According to the AAA Foundation for Traffic Safety, 88 percent of millennial-aged drivers around the country admitted to risky behavior while behind the wheel. The “It Can Wait” campaign from AT&T reports that around 70 percent of people said they used their smartphones in some capacity while driving. Almost two-thirds said they kept their smartphones where they could reach them, and 40 percent of people who used smartphones said they used social media while driving. Around 17 percent used Facebook, 14 percent used Twitter and 12 percent used Instagram while behind the wheel. Among those smartphone users, about 30 percent said they surfed the internet and 10 percent used video chat.
Distracted driving is a serious problem. Between 4,000 and 6,000 people annually die because of distracted drivers while up to 600,000 others are injured. Several organizations have been formed to educate the public about the dangers of this risky behavior.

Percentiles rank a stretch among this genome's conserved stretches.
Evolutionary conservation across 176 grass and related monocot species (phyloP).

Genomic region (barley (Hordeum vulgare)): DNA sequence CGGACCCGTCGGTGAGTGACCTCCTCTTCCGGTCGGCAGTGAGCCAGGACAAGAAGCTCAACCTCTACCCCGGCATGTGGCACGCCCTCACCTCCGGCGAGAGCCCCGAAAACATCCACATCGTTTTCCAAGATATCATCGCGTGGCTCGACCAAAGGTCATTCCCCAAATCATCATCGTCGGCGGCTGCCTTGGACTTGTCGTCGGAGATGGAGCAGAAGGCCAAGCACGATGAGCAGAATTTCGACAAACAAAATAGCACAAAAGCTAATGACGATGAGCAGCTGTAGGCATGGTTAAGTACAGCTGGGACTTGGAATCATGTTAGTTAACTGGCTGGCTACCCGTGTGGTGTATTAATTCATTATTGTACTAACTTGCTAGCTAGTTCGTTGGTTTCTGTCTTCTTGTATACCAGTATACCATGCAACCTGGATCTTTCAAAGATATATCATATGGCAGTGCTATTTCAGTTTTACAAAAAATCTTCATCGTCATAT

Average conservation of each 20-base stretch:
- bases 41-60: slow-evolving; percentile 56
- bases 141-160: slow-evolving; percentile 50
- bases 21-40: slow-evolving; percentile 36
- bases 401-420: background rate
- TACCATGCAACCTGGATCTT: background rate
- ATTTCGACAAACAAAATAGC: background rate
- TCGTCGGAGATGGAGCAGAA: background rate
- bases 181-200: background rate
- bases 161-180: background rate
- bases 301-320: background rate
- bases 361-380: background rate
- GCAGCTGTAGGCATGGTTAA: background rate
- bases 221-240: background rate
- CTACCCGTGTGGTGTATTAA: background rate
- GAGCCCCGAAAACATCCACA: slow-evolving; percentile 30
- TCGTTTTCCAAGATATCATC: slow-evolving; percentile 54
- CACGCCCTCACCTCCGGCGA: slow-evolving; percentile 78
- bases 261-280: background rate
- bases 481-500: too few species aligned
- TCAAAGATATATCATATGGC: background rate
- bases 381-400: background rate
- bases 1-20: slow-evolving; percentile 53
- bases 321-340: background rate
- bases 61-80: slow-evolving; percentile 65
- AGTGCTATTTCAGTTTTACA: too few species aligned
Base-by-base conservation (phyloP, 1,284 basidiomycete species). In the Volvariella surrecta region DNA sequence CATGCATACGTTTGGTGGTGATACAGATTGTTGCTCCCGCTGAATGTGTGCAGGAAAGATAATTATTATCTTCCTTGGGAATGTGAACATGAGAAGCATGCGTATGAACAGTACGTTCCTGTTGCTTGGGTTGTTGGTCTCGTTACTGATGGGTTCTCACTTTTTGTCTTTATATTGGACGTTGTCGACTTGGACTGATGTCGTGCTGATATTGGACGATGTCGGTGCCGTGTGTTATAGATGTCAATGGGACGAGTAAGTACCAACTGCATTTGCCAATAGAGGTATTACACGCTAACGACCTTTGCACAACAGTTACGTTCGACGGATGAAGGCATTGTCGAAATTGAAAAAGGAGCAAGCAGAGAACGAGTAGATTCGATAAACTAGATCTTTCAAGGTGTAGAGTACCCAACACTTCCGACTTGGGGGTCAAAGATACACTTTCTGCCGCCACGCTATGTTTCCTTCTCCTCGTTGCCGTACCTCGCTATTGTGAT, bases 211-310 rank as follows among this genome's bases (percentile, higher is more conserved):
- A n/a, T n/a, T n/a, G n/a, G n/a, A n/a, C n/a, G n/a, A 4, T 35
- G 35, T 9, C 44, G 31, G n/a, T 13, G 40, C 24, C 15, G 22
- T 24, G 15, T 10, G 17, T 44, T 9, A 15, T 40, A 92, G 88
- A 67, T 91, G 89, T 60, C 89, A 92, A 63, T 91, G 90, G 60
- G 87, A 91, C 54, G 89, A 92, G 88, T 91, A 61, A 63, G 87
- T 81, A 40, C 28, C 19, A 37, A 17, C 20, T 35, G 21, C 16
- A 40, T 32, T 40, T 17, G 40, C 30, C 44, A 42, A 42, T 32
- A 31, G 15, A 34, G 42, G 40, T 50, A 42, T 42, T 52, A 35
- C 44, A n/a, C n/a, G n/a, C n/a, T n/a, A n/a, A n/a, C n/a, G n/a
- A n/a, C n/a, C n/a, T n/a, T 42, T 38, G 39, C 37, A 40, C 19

Parents are also urged to be good role models for their children. They should realize that distracted driving is as dangerous as driving while impaired by alcohol or drugs. Smartphones should be turned off when in the car, and if necessary, the driver should be reminded to do so.
Car accidents caused by distracted drivers can be devastating. If people who are injured in the accident do not receive adequate compensation from the insurance company, they may want to file a lawsuit against the driver who caused the accident. Damages sought could include medical expenses, lost wages and other applicable amounts, and having the assistance of an attorney could be advisable.